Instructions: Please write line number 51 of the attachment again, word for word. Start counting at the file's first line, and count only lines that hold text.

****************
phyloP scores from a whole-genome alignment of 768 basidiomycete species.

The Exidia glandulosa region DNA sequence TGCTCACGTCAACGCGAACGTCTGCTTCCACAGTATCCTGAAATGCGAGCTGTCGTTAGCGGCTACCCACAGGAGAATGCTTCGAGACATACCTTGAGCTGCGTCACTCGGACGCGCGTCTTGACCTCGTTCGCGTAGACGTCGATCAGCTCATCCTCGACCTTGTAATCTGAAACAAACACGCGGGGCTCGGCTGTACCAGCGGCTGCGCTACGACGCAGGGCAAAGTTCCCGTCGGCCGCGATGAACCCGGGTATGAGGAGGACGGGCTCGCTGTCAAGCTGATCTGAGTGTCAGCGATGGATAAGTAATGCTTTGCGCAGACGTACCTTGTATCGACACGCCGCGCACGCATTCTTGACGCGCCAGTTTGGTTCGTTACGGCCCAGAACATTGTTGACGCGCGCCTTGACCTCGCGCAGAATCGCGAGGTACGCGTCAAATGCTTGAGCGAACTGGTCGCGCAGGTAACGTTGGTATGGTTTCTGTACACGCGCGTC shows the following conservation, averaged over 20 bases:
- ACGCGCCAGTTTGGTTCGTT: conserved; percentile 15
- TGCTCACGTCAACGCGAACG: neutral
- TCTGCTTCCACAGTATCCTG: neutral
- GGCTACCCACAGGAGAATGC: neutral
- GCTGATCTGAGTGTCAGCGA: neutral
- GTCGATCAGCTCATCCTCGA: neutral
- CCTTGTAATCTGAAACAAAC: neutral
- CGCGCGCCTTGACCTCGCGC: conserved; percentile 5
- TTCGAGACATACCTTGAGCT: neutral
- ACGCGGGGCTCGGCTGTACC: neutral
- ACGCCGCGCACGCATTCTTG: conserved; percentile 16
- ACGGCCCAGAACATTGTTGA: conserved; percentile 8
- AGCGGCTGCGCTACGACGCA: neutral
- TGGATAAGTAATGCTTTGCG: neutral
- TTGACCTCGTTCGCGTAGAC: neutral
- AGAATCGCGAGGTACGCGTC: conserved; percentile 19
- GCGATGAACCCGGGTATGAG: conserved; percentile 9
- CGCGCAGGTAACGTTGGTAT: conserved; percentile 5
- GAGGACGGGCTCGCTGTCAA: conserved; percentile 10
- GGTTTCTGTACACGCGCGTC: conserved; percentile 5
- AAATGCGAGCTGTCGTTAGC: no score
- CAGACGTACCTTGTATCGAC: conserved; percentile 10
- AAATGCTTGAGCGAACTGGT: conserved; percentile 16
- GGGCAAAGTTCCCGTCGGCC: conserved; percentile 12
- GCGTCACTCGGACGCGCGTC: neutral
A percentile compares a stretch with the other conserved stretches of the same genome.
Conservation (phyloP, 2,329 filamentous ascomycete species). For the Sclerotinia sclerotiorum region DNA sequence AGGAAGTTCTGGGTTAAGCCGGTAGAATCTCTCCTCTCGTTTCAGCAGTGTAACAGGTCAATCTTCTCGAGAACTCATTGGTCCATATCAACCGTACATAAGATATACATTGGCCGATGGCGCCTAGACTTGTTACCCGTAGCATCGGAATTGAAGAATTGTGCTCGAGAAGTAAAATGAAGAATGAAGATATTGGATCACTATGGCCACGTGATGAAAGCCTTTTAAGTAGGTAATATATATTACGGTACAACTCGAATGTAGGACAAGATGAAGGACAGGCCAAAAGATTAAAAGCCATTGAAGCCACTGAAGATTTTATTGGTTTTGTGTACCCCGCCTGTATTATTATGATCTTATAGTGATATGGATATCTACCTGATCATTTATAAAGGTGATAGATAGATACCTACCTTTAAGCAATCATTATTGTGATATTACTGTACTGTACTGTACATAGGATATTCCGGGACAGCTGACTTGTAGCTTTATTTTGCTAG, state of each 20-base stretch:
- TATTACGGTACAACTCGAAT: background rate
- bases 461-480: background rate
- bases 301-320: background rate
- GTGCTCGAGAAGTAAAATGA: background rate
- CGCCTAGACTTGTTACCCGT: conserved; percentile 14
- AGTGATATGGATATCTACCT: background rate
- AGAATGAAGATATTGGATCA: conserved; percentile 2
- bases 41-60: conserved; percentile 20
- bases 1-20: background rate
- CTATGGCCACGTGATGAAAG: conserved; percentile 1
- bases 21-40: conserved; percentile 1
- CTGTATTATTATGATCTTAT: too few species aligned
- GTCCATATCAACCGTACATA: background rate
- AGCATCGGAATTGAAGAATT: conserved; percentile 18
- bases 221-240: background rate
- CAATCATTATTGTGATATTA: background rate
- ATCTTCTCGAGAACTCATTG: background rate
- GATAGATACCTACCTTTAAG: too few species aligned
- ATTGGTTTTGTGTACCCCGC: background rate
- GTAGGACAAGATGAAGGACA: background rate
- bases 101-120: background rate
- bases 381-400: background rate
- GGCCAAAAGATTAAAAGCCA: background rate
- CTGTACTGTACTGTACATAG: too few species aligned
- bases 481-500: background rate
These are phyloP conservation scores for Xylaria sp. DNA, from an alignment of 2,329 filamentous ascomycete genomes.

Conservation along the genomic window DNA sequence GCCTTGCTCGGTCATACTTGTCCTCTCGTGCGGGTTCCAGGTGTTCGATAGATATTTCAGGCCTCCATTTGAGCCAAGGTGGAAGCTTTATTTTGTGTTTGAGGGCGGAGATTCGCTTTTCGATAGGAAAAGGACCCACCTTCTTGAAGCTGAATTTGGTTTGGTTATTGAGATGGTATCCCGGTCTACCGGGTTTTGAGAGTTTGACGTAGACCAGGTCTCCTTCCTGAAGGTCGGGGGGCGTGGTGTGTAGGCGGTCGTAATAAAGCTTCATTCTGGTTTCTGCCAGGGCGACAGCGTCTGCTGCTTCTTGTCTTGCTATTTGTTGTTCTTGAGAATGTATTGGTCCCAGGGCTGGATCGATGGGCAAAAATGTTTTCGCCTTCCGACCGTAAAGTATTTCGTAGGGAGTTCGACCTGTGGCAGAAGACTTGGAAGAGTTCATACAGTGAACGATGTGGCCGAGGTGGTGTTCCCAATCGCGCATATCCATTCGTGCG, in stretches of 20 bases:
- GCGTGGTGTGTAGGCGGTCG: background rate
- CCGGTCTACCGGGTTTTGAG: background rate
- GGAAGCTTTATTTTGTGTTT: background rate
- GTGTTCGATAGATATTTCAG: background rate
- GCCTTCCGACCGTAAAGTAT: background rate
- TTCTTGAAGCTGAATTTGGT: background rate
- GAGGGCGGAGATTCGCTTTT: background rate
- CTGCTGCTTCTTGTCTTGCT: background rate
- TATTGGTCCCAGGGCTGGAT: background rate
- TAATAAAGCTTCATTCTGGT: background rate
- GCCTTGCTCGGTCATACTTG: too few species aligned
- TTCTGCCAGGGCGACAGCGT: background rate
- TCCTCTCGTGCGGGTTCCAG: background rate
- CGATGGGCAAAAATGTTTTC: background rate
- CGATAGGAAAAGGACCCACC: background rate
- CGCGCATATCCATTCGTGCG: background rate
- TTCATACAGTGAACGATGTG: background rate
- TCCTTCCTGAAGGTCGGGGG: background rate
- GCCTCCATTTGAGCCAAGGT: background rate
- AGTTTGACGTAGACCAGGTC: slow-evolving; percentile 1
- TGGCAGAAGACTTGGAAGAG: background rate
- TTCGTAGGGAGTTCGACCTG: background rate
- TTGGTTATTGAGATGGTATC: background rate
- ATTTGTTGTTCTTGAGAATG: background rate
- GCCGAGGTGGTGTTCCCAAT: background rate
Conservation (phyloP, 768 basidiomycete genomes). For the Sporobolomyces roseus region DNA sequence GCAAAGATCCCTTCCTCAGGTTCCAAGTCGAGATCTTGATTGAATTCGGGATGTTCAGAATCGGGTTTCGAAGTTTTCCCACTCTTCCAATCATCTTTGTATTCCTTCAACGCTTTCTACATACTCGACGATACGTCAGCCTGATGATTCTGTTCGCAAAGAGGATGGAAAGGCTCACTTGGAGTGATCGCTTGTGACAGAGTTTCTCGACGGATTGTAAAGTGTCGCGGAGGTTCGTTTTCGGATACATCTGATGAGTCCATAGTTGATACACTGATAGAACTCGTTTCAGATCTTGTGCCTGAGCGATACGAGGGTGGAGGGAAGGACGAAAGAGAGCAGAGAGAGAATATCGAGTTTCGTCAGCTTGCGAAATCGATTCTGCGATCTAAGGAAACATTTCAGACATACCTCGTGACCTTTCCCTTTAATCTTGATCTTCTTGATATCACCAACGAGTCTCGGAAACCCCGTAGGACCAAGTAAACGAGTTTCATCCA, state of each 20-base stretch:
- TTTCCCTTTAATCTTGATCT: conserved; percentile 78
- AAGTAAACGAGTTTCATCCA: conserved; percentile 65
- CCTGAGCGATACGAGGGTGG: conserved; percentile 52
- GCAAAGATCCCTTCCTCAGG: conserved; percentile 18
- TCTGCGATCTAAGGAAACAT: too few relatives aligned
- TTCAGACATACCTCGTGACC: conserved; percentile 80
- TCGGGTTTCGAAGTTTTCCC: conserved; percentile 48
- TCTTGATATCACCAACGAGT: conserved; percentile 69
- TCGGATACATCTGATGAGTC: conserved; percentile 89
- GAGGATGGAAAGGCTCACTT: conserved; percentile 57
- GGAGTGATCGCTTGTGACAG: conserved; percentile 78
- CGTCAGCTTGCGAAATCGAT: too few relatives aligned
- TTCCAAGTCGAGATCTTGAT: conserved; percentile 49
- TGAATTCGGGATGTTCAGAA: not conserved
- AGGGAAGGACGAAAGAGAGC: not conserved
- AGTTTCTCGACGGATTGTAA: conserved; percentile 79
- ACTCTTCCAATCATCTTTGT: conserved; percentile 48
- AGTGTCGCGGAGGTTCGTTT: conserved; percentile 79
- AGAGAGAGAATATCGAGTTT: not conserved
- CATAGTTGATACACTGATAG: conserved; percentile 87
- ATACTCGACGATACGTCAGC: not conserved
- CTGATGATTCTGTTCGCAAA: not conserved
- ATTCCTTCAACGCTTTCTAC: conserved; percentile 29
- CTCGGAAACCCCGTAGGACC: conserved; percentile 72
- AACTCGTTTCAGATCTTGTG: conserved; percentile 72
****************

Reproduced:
- bases 381-400: background rate